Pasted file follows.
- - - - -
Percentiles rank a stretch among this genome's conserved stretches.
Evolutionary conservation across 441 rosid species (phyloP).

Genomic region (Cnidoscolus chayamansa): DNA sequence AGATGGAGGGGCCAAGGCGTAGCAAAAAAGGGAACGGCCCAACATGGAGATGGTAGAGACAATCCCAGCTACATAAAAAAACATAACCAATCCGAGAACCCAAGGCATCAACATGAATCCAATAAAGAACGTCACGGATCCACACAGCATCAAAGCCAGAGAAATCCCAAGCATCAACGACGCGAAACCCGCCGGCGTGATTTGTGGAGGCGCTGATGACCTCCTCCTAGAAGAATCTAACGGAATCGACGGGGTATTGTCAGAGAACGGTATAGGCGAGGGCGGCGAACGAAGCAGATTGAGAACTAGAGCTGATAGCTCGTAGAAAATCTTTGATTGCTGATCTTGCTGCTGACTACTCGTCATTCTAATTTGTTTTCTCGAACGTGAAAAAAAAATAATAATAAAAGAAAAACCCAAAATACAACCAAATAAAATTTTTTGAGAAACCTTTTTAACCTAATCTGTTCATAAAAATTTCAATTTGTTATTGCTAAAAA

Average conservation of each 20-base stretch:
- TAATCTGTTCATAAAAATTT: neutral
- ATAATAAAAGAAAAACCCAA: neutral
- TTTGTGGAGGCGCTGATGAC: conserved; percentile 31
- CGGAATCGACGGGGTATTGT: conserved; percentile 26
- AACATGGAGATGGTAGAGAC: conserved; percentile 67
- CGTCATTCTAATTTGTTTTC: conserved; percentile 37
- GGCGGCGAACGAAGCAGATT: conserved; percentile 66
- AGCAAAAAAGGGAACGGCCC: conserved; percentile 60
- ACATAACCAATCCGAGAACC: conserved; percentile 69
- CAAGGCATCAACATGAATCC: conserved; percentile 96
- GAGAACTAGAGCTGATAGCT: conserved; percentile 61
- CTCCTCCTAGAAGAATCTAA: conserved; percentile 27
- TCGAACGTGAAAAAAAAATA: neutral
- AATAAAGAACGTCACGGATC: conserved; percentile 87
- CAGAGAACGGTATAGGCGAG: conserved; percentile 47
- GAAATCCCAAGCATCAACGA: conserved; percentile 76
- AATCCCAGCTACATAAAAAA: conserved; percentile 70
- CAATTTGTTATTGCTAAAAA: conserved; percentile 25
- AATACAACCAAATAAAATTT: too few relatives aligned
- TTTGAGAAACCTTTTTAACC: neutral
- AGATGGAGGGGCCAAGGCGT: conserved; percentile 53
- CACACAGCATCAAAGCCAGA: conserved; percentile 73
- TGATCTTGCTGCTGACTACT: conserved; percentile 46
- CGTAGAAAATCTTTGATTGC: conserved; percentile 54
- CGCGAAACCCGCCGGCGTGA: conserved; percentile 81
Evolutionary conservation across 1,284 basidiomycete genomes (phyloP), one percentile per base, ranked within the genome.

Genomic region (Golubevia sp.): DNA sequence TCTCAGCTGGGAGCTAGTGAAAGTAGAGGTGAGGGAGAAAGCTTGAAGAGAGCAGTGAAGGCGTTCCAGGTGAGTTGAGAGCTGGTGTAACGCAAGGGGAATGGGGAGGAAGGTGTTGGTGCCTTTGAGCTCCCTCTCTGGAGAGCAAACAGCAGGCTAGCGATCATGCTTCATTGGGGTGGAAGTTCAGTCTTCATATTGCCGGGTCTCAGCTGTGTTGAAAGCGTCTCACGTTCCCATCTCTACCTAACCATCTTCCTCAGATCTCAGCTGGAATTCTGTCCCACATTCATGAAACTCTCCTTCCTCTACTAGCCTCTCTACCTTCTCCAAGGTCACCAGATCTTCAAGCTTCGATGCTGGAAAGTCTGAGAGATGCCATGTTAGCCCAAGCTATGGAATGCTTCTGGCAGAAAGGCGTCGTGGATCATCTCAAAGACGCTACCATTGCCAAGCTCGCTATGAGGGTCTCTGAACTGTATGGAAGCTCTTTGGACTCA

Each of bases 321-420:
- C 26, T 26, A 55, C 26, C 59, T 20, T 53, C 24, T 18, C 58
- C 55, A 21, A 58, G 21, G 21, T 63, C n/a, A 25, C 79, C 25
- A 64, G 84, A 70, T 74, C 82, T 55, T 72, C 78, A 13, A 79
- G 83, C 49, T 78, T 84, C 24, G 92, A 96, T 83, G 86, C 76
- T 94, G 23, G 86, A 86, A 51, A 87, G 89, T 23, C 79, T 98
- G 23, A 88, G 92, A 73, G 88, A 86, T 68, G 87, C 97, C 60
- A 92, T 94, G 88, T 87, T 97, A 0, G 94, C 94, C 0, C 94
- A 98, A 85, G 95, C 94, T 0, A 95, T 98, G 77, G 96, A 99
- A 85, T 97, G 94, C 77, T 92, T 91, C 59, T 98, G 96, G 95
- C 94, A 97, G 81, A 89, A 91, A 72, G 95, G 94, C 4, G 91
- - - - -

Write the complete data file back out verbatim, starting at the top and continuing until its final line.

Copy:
Percentiles rank a stretch among this genome's conserved stretches.
Evolutionary conservation across 441 rosid species (phyloP).

Genomic region (Cnidoscolus chayamansa): DNA sequence AGATGGAGGGGCCAAGGCGTAGCAAAAAAGGGAACGGCCCAACATGGAGATGGTAGAGACAATCCCAGCTACATAAAAAAACATAACCAATCCGAGAACCCAAGGCATCAACATGAATCCAATAAAGAACGTCACGGATCCACACAGCATCAAAGCCAGAGAAATCCCAAGCATCAACGACGCGAAACCCGCCGGCGTGATTTGTGGAGGCGCTGATGACCTCCTCCTAGAAGAATCTAACGGAATCGACGGGGTATTGTCAGAGAACGGTATAGGCGAGGGCGGCGAACGAAGCAGATTGAGAACTAGAGCTGATAGCTCGTAGAAAATCTTTGATTGCTGATCTTGCTGCTGACTACTCGTCATTCTAATTTGTTTTCTCGAACGTGAAAAAAAAATAATAATAAAAGAAAAACCCAAAATACAACCAAATAAAATTTTTTGAGAAACCTTTTTAACCTAATCTGTTCATAAAAATTTCAATTTGTTATTGCTAAAAA

Average conservation of each 20-base stretch:
- TAATCTGTTCATAAAAATTT: neutral
- ATAATAAAAGAAAAACCCAA: neutral
- TTTGTGGAGGCGCTGATGAC: conserved; percentile 31
- CGGAATCGACGGGGTATTGT: conserved; percentile 26
- AACATGGAGATGGTAGAGAC: conserved; percentile 67
- CGTCATTCTAATTTGTTTTC: conserved; percentile 37
- GGCGGCGAACGAAGCAGATT: conserved; percentile 66
- AGCAAAAAAGGGAACGGCCC: conserved; percentile 60
- ACATAACCAATCCGAGAACC: conserved; percentile 69
- CAAGGCATCAACATGAATCC: conserved; percentile 96
- GAGAACTAGAGCTGATAGCT: conserved; percentile 61
- CTCCTCCTAGAAGAATCTAA: conserved; percentile 27
- TCGAACGTGAAAAAAAAATA: neutral
- AATAAAGAACGTCACGGATC: conserved; percentile 87
- CAGAGAACGGTATAGGCGAG: conserved; percentile 47
- GAAATCCCAAGCATCAACGA: conserved; percentile 76
- AATCCCAGCTACATAAAAAA: conserved; percentile 70
- CAATTTGTTATTGCTAAAAA: conserved; percentile 25
- AATACAACCAAATAAAATTT: too few relatives aligned
- TTTGAGAAACCTTTTTAACC: neutral
- AGATGGAGGGGCCAAGGCGT: conserved; percentile 53
- CACACAGCATCAAAGCCAGA: conserved; percentile 73
- TGATCTTGCTGCTGACTACT: conserved; percentile 46
- CGTAGAAAATCTTTGATTGC: conserved; percentile 54
- CGCGAAACCCGCCGGCGTGA: conserved; percentile 81
Evolutionary conservation across 1,284 basidiomycete genomes (phyloP), one percentile per base, ranked within the genome.

Genomic region (Golubevia sp.): DNA sequence TCTCAGCTGGGAGCTAGTGAAAGTAGAGGTGAGGGAGAAAGCTTGAAGAGAGCAGTGAAGGCGTTCCAGGTGAGTTGAGAGCTGGTGTAACGCAAGGGGAATGGGGAGGAAGGTGTTGGTGCCTTTGAGCTCCCTCTCTGGAGAGCAAACAGCAGGCTAGCGATCATGCTTCATTGGGGTGGAAGTTCAGTCTTCATATTGCCGGGTCTCAGCTGTGTTGAAAGCGTCTCACGTTCCCATCTCTACCTAACCATCTTCCTCAGATCTCAGCTGGAATTCTGTCCCACATTCATGAAACTCTCCTTCCTCTACTAGCCTCTCTACCTTCTCCAAGGTCACCAGATCTTCAAGCTTCGATGCTGGAAAGTCTGAGAGATGCCATGTTAGCCCAAGCTATGGAATGCTTCTGGCAGAAAGGCGTCGTGGATCATCTCAAAGACGCTACCATTGCCAAGCTCGCTATGAGGGTCTCTGAACTGTATGGAAGCTCTTTGGACTCA

Each of bases 321-420:
- C 26, T 26, A 55, C 26, C 59, T 20, T 53, C 24, T 18, C 58
- C 55, A 21, A 58, G 21, G 21, T 63, C n/a, A 25, C 79, C 25
- A 64, G 84, A 70, T 74, C 82, T 55, T 72, C 78, A 13, A 79
- G 83, C 49, T 78, T 84, C 24, G 92, A 96, T 83, G 86, C 76
- T 94, G 23, G 86, A 86, A 51, A 87, G 89, T 23, C 79, T 98
- G 23, A 88, G 92, A 73, G 88, A 86, T 68, G 87, C 97, C 60
- A 92, T 94, G 88, T 87, T 97, A 0, G 94, C 94, C 0, C 94
- A 98, A 85, G 95, C 94, T 0, A 95, T 98, G 77, G 96, A 99
- A 85, T 97, G 94, C 77, T 92, T 91, C 59, T 98, G 96, G 95
- C 94, A 97, G 81, A 89, A 91, A 72, G 95, G 94, C 4, G 91